Learning History through Library Tourism

Which historic libraries are on your travel bucket list?

Check out amazing historic libraries from around the world.

We’re in the midst of the summer travel season (although anytime is a good time to travel!). Along with searching out the best restaurants, beaches, city sights, or mountaintops, there’s something else to keep an eye out for: libraries of historical significance. It’s a journey that can take you around the world. Here are just a few selections of libraries that are important not just because of the value they provide to the community but also their invaluable historic role. (Note that, sadly, there are many historic libraries that are no longer in existence.)

The Villa of the Papyri, Ercolano, Italy

This is a rarity in that it’s an ancient library with holdings that survived to modern times. Located in what was the ancient Roman city of Herculaneum, the Villa of the Papyri held thousands of papyri texts from the philosopher and poet Philodemus. Herculaneum was buried in the eruption of Vesuvius in AD 79, but the thorough coating of volcanic ash didn’t destroy the papyri; instead, it carbonized them. Excavations in the eighteenth century began to find artifacts, but it wasn’t until the twentieth century that most were excavated and restored.

Saint Catherine’s Monastery Library, Sinai Peninsula, Egypt

This library within a monastery at the foot of Mount Sinai is one of the world’s oldest still-functioning monasteries, opening in the fourth century AD. Besides containing an impressive archive in various languages, including Greek, Arabic, Latin, and Georgian, the library also has the Ashtiname of Muhammad. It’s an order of protection issued by Muhammad and given to the monks at the monastery, and the word “Ashtiname” is a Persian word meaning “book of peace.”


Take action today to support libraries!

Bibliotheque Nationale de France, Paris, France

France has long been home to libraries, but the Bibliotheque Nationale had a unique role in the country’s history. Its original collections were housed at the Louvre in the fourteenth century before eventually moving to its own building in Paris in the sixteenth century. However, during the French Revolution, its collection increased exponentially as private libraries of aristocrats and clergy were raided and placed into the public collection. Initially owned by the Crown, the Revolution put the library into public ownership and, for the first time, made its extensive educational materials open to anyone.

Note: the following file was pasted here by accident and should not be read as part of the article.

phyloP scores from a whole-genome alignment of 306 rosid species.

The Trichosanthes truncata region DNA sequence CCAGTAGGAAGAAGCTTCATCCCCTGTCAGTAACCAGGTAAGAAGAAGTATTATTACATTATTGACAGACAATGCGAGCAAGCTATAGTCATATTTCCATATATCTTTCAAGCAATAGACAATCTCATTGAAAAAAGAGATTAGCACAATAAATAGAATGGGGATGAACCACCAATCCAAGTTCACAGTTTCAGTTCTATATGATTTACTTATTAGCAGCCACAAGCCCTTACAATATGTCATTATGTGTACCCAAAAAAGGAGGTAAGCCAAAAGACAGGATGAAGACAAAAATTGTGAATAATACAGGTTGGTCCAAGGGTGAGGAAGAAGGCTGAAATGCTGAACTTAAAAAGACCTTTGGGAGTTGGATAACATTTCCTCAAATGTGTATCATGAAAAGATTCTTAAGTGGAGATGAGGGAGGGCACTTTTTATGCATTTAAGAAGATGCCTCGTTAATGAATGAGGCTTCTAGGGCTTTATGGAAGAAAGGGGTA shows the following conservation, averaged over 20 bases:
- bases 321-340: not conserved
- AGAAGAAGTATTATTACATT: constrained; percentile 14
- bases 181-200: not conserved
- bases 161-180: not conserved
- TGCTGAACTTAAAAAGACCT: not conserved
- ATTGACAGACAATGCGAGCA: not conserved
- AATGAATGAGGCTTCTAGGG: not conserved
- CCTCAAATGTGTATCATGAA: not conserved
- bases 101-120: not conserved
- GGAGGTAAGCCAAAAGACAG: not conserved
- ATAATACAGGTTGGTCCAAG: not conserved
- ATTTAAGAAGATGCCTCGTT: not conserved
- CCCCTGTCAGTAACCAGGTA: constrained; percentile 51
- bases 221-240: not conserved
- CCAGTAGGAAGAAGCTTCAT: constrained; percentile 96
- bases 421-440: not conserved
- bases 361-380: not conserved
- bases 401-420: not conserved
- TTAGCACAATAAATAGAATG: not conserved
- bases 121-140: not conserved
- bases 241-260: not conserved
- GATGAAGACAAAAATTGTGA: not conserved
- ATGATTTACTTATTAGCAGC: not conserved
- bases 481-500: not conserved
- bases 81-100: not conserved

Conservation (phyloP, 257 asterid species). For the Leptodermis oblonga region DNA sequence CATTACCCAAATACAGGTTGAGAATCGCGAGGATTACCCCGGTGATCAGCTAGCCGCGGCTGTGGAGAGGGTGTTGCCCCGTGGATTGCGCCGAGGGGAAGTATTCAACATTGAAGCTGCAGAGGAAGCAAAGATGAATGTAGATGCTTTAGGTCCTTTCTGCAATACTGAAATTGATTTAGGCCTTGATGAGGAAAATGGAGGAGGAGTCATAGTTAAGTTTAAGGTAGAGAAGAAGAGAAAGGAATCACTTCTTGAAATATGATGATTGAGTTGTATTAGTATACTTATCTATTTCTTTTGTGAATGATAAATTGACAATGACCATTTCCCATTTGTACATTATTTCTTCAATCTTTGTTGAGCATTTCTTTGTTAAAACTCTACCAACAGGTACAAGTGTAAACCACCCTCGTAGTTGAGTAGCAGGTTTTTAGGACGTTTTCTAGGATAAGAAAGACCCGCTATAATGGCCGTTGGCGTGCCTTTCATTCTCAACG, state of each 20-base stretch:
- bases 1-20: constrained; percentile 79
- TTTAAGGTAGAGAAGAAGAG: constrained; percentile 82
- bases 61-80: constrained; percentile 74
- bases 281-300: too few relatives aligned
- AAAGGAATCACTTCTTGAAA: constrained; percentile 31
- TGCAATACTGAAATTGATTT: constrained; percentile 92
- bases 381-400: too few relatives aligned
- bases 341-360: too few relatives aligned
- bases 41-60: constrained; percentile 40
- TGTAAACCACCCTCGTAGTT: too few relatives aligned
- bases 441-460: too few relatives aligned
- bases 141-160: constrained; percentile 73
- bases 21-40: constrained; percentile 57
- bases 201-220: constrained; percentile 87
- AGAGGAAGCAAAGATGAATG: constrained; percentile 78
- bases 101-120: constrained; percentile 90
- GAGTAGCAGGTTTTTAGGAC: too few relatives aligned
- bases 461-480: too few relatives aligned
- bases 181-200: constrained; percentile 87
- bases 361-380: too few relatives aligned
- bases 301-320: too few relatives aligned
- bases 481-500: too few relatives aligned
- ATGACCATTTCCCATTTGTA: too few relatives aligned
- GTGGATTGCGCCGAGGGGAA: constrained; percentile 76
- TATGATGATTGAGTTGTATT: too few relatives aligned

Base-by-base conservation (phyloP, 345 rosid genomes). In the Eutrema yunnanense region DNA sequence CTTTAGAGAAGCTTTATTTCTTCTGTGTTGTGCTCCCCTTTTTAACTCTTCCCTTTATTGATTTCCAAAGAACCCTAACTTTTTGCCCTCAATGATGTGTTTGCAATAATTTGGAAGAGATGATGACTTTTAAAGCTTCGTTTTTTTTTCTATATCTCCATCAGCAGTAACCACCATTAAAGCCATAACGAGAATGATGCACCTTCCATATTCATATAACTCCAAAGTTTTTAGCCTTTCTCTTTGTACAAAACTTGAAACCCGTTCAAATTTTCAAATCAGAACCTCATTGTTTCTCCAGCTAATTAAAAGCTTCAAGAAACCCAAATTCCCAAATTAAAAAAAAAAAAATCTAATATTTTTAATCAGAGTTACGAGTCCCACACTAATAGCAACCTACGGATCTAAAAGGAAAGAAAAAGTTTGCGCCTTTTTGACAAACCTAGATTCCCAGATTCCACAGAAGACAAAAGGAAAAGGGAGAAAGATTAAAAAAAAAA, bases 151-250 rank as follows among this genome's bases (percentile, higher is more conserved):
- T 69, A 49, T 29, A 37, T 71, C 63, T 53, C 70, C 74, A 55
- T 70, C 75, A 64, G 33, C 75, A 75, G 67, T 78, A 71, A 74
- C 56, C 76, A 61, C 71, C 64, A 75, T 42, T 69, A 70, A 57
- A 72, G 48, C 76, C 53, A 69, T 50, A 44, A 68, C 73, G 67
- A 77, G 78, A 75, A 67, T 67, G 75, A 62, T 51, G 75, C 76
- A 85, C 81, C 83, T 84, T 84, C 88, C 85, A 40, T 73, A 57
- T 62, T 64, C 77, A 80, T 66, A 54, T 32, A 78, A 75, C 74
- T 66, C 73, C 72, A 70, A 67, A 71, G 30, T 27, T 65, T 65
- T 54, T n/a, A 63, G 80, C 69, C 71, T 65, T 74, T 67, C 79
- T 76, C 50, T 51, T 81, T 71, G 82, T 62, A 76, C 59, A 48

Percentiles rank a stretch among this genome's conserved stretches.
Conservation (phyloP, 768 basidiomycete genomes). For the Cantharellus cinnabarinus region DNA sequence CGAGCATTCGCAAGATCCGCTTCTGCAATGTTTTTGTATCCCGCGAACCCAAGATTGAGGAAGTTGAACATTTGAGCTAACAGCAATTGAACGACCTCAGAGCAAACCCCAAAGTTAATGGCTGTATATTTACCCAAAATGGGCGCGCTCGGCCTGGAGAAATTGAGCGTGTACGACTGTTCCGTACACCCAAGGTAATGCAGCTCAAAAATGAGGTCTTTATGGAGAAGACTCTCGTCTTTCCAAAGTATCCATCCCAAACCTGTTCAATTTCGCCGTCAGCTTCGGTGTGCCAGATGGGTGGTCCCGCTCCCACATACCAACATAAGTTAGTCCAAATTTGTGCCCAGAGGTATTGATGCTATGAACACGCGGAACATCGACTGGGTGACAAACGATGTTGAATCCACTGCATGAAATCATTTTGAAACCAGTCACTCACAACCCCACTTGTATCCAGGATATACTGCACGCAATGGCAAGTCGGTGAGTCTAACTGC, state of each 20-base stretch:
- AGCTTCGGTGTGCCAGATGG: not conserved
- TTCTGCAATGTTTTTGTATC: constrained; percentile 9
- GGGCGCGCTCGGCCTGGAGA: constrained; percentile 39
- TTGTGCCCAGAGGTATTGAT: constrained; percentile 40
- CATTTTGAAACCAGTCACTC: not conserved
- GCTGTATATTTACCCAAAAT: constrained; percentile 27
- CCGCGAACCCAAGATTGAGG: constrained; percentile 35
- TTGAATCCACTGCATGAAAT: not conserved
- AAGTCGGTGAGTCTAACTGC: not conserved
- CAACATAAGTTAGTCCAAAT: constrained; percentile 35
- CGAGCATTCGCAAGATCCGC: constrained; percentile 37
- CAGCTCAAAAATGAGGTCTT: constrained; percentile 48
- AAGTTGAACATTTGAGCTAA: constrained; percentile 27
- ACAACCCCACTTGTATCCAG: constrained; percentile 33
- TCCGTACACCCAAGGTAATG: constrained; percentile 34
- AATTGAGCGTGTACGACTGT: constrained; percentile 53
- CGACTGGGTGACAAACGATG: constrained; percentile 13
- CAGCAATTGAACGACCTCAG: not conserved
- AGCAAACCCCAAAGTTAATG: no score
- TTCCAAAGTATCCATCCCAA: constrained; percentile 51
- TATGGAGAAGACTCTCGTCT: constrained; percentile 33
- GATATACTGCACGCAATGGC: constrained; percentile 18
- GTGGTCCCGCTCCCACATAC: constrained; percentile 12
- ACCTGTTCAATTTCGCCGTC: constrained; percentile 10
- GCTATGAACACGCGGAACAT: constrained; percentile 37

Wenyuan Pavilion, Forbidden City, Beijing, China

This library was originally built during the Ming Dynasty as a private library for the emperor. However, late in the dynasty’s history, farmers revolted and destroyed many things, including the library. It was reconstructed during the Qing Dynasty with the intention of housing The Complete Works of Chinese Classics, the largest collection of books in Chinese history. Today it’s home to thousands of rare Chinese books and documents.


Sign the petition to show that Americans love their libraries!

Biblioteca Municipal Publica de Villanueva, Villaneuva, Colombia

Colombia has made enormous strides in bringing libraries to residents across the country. One of its recent additions is this public library, built in a largely agricultural area. It was designed by four college students who won a competition with their design. When construction began, rather than busing in workers from other areas, locals were offered training and provided jobs under close supervision — including former guerrillas, who were given the opportunity to reintegrate into society while working on the library.

National Library of Poland, Warsaw, Poland

This is a recent addition to the category of historic libraries, established in 1928, although it housed collections dating from the eighteenth century. It had only been available a few years before the Nazis occupying Poland largely destroyed its holdings. But since the end of WWII, the library staff worked tirelessly to rebuild a collection that not only is now the country’s largest archive but is also a symbol of peace and hope for the Polish people.



Visit www.everylibrary.org to learn more about our work on behalf of libraries. 

#librarymarketers: Enjoy this story? Want to use it for your library newsletter, blog, or social media? This article is published under Creative Commons License Attribution-NonCommercial 4.0 International and is free to edit and use with attribution. Please cite EveryLibrary on medium.com/everylibrary.

This work by EveryLibrary is licensed under CC BY-NC 4.0